“Tap… tap… tap.” I looked up to see a masked woman with a pen and a notebook ready to take an order. I lowered my window. “Hi,” I said. “Hello. Can I take your order?” she asked. “Oh, you’re open! Great!”
It may have been just 2-3 minutes earlier that I had parked in front of the slightly hidden Middle Eastern restaurant. The tiny restaurant looked deserted. There didn’t seem to be any customers and taped to the outside of the glass door was a small paper sign, “Temporarily Closed Due to Roof Damage...” Slightly disappointed that the restaurant was closed, I took a moment to look down at my phone. I hadn’t noticed the waitperson come out and up to my window. After taking my order, she went on to explain that the hail storm damaged the roof of the restaurant, but the kitchen was not impacted.
“You can come around to the drive through in about 10 minutes,” she ended. They have a drive through? I hadn’t noticed that before. My husband and I usually walk into the restaurant. Every time we went in, the owner came out to greet us, chat with us a bit, and then thank us for coming in. Always with a smile. We enjoyed the fresh food and because I’m not a big crowd person, I especially appreciated the small dining area. The owner’s friendly greeting was a part of the warm experience.
After the ten minute wait, I drove around to the drive through window for the first time. The same person who took my order opened the small window as far as it could open to greet me again. She then pulled out a bottle of rubbing alcohol, poured it like water into one hand then the other. She rubbed her hands together, making sure the alcohol coated her hands up to her wrists. After that, she picked up the credit card machine and poured a hefty amount of alcohol on that too.
I sat there witness to it all. Her meticulous and overt display of actions was mesmerizing. I watched frozen and didn’t say a word. Maybe it was shock. Maybe it was saddening. It was like watching some strange performance art, but it wasn’t.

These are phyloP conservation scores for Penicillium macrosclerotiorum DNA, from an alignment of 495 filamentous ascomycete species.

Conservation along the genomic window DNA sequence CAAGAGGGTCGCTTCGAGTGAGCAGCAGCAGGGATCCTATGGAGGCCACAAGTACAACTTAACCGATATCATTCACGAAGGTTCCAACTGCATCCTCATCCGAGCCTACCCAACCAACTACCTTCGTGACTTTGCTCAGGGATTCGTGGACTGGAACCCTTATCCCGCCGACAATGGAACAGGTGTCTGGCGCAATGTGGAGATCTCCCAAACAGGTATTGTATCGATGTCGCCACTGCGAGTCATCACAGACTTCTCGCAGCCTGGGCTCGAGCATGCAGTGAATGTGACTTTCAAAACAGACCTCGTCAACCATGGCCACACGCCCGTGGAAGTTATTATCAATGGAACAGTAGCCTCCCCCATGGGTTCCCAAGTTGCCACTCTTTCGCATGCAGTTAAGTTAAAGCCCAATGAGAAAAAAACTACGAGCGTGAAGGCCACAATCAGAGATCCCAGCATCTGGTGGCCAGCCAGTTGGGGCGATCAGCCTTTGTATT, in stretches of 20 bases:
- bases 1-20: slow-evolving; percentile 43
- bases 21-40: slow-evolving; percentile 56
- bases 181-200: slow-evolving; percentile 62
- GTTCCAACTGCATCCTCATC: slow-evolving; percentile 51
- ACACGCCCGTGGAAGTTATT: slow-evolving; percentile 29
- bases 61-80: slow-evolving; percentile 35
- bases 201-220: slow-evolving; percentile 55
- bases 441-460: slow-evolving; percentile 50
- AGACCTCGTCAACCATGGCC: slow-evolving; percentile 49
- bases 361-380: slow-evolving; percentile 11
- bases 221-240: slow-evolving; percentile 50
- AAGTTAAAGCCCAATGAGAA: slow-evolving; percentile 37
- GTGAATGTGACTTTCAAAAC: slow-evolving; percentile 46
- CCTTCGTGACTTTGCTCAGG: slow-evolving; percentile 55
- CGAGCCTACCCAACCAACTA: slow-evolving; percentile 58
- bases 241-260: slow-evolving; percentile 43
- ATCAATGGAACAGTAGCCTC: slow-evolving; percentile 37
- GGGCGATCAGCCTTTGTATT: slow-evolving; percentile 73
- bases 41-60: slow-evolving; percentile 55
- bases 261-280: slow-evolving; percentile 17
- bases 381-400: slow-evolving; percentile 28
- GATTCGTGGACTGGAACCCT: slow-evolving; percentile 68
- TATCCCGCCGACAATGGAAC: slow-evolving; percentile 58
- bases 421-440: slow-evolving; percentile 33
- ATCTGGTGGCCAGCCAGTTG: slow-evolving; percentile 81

“It’s all clean… the pen, too,” she assured me. Then she handed over the credit card machine. I reached out and took it carefully, inserted my card, and paid for the food. I handed it back to her. “I’ll be back in just a minute,” she said as she stepped away from the small window.
The window opened only moments after it closed. I looked up and the first thing I noticed was his smile. It was the owner’s big smile. He pulled himself through the small window and leaned out as if he were about to wave out to a waiting crowd from the window of a parade float. His smile was infectious. Pure joy is a good way to describe the expression on his face.
“Hello! It is good to see you again! How are you?” He asked. “Oh… hello! I’m fine, thank you,” I responded and returned a smile. “How are you?” I asked. “Good, good… good, everything is good, thank you,” he responded. His friendly smile and greeting was a part of every meal served before the pandemic, but today was slightly different. His greeting shined a bit brighter this time.
I drove home thinking about his greeting, the washing of the hands in rubbing alcohol, and the drive through window I didn’t know existed. Everything seemed slightly different. It seems our lives have slightly, but permanently shifted. All of our lives now seem altered by the catastrophic changes that continue around us.
The more I think about this small experience, the more it brings me hope. It is the hope that the good within each of us lives the ability to pull ourselves through a small window from a place that seems closed up, damaged, and shut down. It is possible to greet each other with just enough joy and kindness to move forward.